It's the weekend. What you are you planning to do?

Catch up on emails? Prepare that presentation? Finish those reports? Get caught up on the administrative tasks that weren't finished this week (or last)?

If you're a leader, chances are you take work home on nights and weekends. The US Bureau of Labor Statistics reports that 38% of leaders do (Bringing Work Home).

It's not only leaders. If you have a bachelors degree, receive a salary, or aspire to leadership - you're taking work home too.

Leaders Take Home 2-Hours of Work Daily

These same studies show that you're taking home 2-hours of work each day and weekend. Most likely those days are Tuesday, Wednesday, Thursday, Saturday and Sunday.

(That's because Monday you're mostly caught up, and you at least give yourself Friday night to unwind.)

An alarming trend is the leader, who puts in extra time at home, expecting their employees to do the same. Not only expecting, but evaluating employee loyalty based on compliance.

Case in point: I've worked for leaders who grinned ear to ear as they saw emails from my account coming in at 2:00 am. I've had managers schedule 7:00 pm meetings. Others 9:00 am Saturday meetings.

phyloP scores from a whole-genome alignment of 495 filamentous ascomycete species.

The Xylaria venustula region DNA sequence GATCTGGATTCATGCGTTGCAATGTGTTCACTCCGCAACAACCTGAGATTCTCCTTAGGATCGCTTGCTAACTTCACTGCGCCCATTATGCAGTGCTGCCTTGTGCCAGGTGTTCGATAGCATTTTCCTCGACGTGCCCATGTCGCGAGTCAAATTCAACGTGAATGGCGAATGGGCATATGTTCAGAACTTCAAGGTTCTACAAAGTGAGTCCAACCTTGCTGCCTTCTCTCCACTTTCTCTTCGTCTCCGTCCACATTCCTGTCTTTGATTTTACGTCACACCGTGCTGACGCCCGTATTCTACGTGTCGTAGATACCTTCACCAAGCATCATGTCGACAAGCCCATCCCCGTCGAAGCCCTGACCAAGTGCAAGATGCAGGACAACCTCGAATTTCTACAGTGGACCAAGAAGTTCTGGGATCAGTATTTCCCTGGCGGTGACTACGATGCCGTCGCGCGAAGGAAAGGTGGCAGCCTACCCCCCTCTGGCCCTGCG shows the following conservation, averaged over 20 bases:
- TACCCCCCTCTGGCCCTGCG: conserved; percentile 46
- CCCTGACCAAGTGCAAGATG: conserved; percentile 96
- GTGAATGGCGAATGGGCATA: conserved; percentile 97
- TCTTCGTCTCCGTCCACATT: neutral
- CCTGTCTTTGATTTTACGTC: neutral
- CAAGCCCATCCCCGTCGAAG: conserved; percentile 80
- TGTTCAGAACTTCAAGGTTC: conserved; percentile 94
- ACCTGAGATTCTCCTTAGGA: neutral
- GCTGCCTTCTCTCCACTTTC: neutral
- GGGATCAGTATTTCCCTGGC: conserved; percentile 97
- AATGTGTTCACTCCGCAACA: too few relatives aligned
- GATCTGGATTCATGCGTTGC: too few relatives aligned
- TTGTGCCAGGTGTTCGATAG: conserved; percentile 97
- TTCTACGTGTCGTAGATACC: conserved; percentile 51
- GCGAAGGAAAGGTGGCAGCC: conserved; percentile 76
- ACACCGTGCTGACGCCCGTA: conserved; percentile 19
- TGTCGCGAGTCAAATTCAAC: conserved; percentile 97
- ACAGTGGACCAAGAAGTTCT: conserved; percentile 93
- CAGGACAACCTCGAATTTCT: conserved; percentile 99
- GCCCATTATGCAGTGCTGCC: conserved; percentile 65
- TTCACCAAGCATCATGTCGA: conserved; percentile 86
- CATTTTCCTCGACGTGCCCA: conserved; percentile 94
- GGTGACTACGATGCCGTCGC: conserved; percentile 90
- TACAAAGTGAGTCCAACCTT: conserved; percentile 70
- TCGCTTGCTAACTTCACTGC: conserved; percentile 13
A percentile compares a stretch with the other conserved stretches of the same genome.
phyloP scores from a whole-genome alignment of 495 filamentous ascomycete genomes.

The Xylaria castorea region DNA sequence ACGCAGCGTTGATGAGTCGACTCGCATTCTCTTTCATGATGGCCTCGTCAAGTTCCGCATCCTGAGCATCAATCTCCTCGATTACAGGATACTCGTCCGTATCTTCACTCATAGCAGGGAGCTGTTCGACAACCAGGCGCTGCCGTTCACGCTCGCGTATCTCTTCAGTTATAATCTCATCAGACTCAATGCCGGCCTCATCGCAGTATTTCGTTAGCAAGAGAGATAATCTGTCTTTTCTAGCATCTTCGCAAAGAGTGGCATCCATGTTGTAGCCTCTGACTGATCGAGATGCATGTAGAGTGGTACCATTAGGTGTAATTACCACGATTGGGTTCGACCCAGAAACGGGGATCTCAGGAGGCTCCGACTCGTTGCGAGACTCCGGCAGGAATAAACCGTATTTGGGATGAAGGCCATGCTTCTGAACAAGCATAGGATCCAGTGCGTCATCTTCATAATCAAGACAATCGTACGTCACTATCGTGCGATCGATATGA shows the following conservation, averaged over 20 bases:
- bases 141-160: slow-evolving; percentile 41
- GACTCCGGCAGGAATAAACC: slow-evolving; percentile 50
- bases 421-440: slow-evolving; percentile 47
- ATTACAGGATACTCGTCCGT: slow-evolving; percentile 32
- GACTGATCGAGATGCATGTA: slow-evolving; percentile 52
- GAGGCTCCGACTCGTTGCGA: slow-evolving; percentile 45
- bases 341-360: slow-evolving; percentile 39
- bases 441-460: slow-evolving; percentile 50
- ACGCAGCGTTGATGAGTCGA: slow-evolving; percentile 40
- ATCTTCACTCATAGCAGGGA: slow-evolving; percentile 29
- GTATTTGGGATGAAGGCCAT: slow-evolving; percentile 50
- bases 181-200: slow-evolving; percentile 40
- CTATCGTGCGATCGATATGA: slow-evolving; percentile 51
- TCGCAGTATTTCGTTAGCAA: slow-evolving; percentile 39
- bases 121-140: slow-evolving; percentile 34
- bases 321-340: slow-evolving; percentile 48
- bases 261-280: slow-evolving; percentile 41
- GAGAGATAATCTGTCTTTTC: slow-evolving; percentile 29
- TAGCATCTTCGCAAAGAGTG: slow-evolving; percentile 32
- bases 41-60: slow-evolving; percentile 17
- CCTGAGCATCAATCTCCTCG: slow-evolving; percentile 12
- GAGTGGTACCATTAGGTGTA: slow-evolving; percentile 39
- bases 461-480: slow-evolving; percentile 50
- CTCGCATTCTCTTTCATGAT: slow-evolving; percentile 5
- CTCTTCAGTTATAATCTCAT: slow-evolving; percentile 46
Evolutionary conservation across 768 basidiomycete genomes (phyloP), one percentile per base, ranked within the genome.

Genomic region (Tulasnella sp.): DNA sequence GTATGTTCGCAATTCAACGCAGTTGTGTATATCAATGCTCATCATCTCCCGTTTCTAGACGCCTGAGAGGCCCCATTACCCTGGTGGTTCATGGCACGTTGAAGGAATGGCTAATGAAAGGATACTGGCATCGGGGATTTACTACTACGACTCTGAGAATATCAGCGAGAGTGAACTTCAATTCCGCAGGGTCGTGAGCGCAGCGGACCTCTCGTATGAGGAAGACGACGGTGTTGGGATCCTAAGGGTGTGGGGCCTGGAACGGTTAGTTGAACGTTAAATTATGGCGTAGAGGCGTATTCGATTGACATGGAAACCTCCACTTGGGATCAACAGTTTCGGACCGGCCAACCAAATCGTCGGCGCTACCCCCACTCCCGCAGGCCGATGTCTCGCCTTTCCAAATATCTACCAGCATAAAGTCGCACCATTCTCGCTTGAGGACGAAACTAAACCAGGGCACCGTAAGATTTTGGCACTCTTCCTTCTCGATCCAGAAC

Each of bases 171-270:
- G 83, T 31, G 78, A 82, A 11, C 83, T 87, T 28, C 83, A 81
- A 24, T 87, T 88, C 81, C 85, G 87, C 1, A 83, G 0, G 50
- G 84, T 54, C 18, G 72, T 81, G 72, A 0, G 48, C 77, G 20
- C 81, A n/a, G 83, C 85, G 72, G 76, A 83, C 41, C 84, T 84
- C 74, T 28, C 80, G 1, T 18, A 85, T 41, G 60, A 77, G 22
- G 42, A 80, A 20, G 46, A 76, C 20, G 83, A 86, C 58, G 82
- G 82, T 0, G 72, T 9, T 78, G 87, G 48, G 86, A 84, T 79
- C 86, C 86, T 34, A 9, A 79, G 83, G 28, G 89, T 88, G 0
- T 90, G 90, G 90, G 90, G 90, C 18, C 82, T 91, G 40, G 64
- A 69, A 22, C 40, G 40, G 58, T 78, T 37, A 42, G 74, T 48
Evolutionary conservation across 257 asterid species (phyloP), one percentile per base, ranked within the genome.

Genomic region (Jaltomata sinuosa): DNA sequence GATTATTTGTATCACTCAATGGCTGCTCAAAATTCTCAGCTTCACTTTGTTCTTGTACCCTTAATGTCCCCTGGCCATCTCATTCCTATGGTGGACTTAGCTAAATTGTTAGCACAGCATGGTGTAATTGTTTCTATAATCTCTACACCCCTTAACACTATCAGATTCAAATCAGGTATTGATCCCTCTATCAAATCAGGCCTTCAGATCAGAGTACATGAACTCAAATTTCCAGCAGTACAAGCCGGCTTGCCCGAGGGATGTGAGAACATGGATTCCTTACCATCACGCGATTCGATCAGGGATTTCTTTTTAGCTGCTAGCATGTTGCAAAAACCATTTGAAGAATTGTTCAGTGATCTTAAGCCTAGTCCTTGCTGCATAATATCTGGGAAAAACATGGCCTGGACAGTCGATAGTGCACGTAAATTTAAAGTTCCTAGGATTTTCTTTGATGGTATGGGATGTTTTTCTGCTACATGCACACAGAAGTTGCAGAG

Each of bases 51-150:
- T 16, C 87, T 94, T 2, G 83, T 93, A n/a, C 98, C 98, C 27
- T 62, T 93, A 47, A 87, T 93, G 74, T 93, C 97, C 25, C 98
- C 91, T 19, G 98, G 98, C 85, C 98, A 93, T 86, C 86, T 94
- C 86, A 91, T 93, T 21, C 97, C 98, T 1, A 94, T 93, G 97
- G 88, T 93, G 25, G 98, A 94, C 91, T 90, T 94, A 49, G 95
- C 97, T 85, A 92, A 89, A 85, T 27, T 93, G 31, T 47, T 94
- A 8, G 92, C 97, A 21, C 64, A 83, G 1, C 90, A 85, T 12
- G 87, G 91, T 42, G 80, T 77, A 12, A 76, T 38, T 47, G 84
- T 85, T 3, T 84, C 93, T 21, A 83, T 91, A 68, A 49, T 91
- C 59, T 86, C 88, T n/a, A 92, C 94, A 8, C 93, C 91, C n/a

Is That Extra Time Paying Off?

You're putting in a lot of time. You're asking your people to put in a lot of time. But is it paying off?

Actually, no.

A Stanford validation study of a prior work study (The Productivity of Working Hours), found the magic work week number to be 48-hours.

  1. Working more than 48-hours in a given week results in diminishing returns on work output.
  2. Working 7-days straight results in damaging effects on work output.

That's true for leaders. That's true for front-line employees.

Long Hours Don't Equate to Success

If you're one of these leaders, it's time to squash the notion that fast-growth requires long hours all day, every day, every weekend. The opposite is true. You're holding on to tradition and folklore, not sound wisdom.

No doubt there will be times when great effort and hours are required. But that's the exception, not the rule.

Take the lead. Take the night and weekend off. Encourage your employees to do the same. You'll be more refreshed, sharp and on-point if you take your nights and weekends off.

So will your employees.